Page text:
Brian Lee Ware: Plaistow soldier dies in Rt. 125 car crash

By SHAWNE K. WICKHAM Sunday News Staff

A 29-year-old soldier from Plaistow, home just four months from duty in Kuwait and Iraq, was killed in a car crash Friday evening on Route 125 in Brentwood. Last night, the family of Brian Ware gathered at his parents’ Salem home to remember a young man with a contagious smile who loved being a new father and who had dreamed of being a police officer. Spc. Ware was an Army Reservist with the Rochester-based 368th Engineering Battalion’s A Company that returned in March after a 13-month tour in the Middle East. New Hampshire State Police said Ware was driving southbound on Route 125 shortly before 8 p.m. Friday when his Isuzu Rodeo crossed the center line and collided with a Dodge Caravan. Ware was taken by ambulance to Exeter Hospital, where he was pronounced dead. The driver of the van, Nadine Bouchard, 43, of Brentwood was airlifted to Boston Medical Center, according to state police. A nursing supervisor at that hospital last night said she was not allowed to give out any patient information. Last night, Ware’s wife, Tammy, tearfully remembered the man to whom she had faithfully sent care packages throughout his overseas tour, laced with the scent of her favorite perfume, Wings. Always in those packages: The latest photos of their little girl, Akasia, born last September 30. Joys & tragedies Tammy was pregnant when Brian left for Kuwait. But he was here when Akasia was born, called home due to another family tragedy, the death of Tammy’s brother. He spent 14 days stateside, and then went back to his unit, which built a border crossing in Kuwait and roads into southern Iraq. Tammy Ware wept as she thought of how her little girl will grow up never knowing the daddy who so fiercely loved her — and her 6-year-old stepbrother, Connor. What will she tell her daughter about her dad? “That he loved her more than anything. He wanted her so bad. He said he wanted a mini me, and he got her, because she looks exactly like me,” she said, crying. His family remembers Brian Ware as a fun-loving guy who was loyal to those he loved. “His smile, it was contagious; it always brought a smile to everybody else’s face,” his big sister, Kim Harcrow of Manchester, recalled. “He was always a fun guy to be around, always there for you. He always had your back covered.” Something happened But his family said something in him had changed when Brian came home. “He’s not the same guy as when he left,” Harcrow said. “I don’t know. Something happened over there.” “He just was edgy, like post-traumatic stress. He just couldn’t get images out of his head, of the guys that were killed over there.” Tammy Ware said her husband “was having a hard time, but he was OK.” Brian’s mother, Linda Ware, said her son will have a funeral with full military honors. She said he could have been buried in Arlington National Cemetery but the family doesn’t want that. “He’ll be buried in the family lot in Salem,” she said last night. She said her middle child was “kind, sweet, a good kid,” who liked to ride bikes and four-wheelers. “Typical little boy things,” she said. 1st Sgt. William Downs from the 368th has known Brian Ware for 14 years. Downs, who is from Barrington, said his friend was proud to serve his country. “We called him up and said we’re getting mobilized, do you want to come? He said yes.” “He didn’t hesitate in the least.” Downs said his family meant “everything” to Ware. “That’s all he talked about when he got back (to Iraq). He showed the pictures of the baby all over the place. He was extremely happy.” He agreed Brian was having trouble re-adjusting to civilian life, but said that’s not unusual. “A lot of guys were tense when they got back. It takes as long six to eight months once you’re back to get out of it. My wife says I’m still over there.” Downs saidWare operated heavy equipment for the 368th. “He was very dedicated to the service, and worked extremely hard over there,” he said. “Nobody had any days off for the first six months.” Downs said his unit never got the glory of the combat troops. “We’re engineers and no one ever writes about all the work the engineers and MI (military intelligence) people did to help the people out there.” But Ware, he said, “Was proud to be in our unit.” Pain & guilt Downs said he’s having difficulty handling his friend’s death, even as he tries to comfort his family. “It is a horrible tragedy,” he said. Ware suffered a painful elbow ailment while overseas, and had to undergo surgeries, but doctors couldn’t determine the cause. His sister said she thinks he felt somehow guilty because his injury was not war-related. Whatever the cause, the injury seemed to put an end to Ware’s dream of becoming a police officer. He had gone to Hesser College and earned a bachelor’s degree in criminal justice and business management. But he had recently been told the injury could keep him from qualifying for the job he wanted so badly, Harcrow said. Ware was working for a chemical company in Middletown, Mass., and doing some masonry work with an uncle on the side. All over the place He had come home from work on Friday, stopped home to change, and then gone to the Rochester Reserves center to undergo some required medical tests, according to Sgt. Downs. He was on his way home from there when the crash occurred. Harcrow said the medical examiner told the family there was no alcohol involved in the crash, but said police had told him Ware was “driving funny and all over the place” just before the crash. She said there were skid marks at the accident scene. “We don’t know if he fell asleep or maybe had some sort of medication reaction. We don’t know,” she said. Harcrow said his sergeant told the family Brian was “extremely tired” but otherwise acting normal when he left the Reserves center. Another tragedy Ware is the second member of his unit to die in a car crash since they returned home. Nicholas Meier, 21, of Andover, died on March 29 in a Boscawen crash on Route 4. Downs said it’s difficult to deal with this kind of a loss after the Reservists had made it home safely. “There is no sense in it,” he said. “None.”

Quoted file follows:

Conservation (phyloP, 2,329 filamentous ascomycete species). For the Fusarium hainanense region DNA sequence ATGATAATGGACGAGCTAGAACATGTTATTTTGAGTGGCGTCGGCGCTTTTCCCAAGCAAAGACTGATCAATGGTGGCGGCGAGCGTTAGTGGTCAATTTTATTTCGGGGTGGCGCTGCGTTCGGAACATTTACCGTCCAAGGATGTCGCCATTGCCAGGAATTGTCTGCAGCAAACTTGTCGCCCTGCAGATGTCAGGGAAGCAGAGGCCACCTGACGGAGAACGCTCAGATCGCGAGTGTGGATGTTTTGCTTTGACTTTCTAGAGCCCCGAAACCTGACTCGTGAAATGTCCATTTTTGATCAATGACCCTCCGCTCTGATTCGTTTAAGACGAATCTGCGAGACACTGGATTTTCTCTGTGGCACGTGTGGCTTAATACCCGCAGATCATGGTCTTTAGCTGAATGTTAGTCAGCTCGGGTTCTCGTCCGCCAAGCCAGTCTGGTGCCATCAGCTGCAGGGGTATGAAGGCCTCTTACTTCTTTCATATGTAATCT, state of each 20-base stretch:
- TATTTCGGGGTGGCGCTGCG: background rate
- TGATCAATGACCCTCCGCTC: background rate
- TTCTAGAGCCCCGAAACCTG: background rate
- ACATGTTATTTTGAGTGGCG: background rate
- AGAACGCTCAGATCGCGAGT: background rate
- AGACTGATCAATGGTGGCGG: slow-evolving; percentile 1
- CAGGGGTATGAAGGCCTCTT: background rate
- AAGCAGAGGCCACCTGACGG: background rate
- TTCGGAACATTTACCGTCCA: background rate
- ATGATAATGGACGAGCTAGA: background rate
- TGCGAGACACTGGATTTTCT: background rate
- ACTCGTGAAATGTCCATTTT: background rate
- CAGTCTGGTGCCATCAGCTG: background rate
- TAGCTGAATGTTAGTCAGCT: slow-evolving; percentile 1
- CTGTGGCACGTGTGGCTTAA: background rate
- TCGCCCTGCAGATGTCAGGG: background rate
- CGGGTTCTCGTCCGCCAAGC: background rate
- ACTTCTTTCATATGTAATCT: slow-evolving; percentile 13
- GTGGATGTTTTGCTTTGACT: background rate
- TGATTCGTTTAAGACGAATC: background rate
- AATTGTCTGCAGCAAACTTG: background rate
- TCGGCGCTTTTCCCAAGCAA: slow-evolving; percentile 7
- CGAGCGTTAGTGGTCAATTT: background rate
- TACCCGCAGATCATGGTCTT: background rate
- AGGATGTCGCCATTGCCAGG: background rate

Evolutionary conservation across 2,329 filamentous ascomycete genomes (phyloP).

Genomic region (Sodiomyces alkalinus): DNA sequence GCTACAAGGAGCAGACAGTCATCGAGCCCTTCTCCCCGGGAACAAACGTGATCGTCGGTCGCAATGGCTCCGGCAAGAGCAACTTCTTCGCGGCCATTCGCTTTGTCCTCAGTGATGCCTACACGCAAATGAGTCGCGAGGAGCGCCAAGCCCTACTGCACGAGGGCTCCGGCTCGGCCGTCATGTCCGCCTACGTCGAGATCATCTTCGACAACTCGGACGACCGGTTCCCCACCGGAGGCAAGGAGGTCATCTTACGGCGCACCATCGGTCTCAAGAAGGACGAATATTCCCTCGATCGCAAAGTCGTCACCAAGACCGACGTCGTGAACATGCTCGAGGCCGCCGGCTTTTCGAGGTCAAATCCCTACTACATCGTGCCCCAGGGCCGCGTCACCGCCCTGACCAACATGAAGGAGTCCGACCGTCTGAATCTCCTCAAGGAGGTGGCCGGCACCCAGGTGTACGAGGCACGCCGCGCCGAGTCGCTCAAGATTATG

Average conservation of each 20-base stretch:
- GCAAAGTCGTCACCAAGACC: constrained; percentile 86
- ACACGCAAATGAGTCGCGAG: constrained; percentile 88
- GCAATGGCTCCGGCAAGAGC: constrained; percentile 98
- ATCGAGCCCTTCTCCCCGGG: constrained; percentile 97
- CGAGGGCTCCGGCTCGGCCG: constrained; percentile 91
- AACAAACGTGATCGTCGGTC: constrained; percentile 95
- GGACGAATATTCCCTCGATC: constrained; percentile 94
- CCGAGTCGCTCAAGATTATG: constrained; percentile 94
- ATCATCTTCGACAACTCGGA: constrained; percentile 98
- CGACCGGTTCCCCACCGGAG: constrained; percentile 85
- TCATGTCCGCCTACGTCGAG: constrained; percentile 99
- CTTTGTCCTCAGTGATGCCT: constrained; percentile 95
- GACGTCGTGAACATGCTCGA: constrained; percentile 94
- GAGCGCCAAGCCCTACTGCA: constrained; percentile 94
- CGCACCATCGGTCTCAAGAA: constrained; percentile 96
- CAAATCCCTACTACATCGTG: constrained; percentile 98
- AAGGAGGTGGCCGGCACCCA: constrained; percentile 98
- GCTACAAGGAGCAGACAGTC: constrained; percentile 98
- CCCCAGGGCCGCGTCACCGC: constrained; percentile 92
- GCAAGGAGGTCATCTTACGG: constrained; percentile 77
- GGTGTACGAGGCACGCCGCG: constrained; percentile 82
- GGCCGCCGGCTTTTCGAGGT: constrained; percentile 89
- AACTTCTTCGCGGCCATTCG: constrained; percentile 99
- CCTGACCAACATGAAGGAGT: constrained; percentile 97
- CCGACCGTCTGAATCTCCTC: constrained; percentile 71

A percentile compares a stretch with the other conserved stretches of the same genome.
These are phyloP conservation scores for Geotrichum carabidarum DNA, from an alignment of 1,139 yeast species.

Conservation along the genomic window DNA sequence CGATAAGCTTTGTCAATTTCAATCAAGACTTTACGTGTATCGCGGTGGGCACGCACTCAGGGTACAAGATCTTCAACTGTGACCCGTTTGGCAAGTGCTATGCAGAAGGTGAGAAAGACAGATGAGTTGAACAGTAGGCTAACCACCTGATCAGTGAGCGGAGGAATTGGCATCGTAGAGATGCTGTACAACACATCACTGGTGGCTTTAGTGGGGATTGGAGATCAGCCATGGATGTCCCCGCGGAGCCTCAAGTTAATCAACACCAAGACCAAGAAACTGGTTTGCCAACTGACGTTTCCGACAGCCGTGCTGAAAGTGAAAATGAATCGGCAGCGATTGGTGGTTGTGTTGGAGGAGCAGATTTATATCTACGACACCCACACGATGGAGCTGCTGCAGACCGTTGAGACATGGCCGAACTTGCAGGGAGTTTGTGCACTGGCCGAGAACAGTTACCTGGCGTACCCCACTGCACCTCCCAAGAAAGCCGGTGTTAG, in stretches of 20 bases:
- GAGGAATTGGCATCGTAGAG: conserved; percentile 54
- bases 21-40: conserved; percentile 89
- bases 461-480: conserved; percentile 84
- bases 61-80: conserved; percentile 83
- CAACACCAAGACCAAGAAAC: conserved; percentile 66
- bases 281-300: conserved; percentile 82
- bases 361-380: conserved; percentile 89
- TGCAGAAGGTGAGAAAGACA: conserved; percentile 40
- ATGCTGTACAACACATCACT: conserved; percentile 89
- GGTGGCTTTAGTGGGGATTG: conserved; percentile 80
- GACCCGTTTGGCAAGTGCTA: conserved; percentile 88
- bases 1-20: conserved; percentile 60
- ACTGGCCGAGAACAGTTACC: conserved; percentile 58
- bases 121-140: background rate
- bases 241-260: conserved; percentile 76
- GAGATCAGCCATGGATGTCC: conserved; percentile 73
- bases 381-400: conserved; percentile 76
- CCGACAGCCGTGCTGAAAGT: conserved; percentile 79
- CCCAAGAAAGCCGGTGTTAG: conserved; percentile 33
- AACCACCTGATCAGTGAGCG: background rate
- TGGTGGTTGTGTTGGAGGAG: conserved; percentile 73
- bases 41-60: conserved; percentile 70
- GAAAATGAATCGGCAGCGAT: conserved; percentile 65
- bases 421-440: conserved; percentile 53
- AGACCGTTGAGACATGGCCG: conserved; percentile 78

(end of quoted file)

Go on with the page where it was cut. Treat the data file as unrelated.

Source:  New Hampshire Sunday News (Manchester, NH) – Sunday, July 11, 2004


Comments

Brian Lee Ware: Plaistow soldier dies in Rt. 125 car crash — 1 Comment

  1. Sitting here looking back at all my dads stuff makes me so proud of what he has done for my mom as when her brother passed away and when I was born I really wish he was still here to watch me grow up into a young lady. My nana always tells me how much he loved me and how much he wished for a little mini of my mom. Everyday I think about you… and every day I miss you more and more, I hope you realize how much I love you daddy… Ill see you again one day <3 <3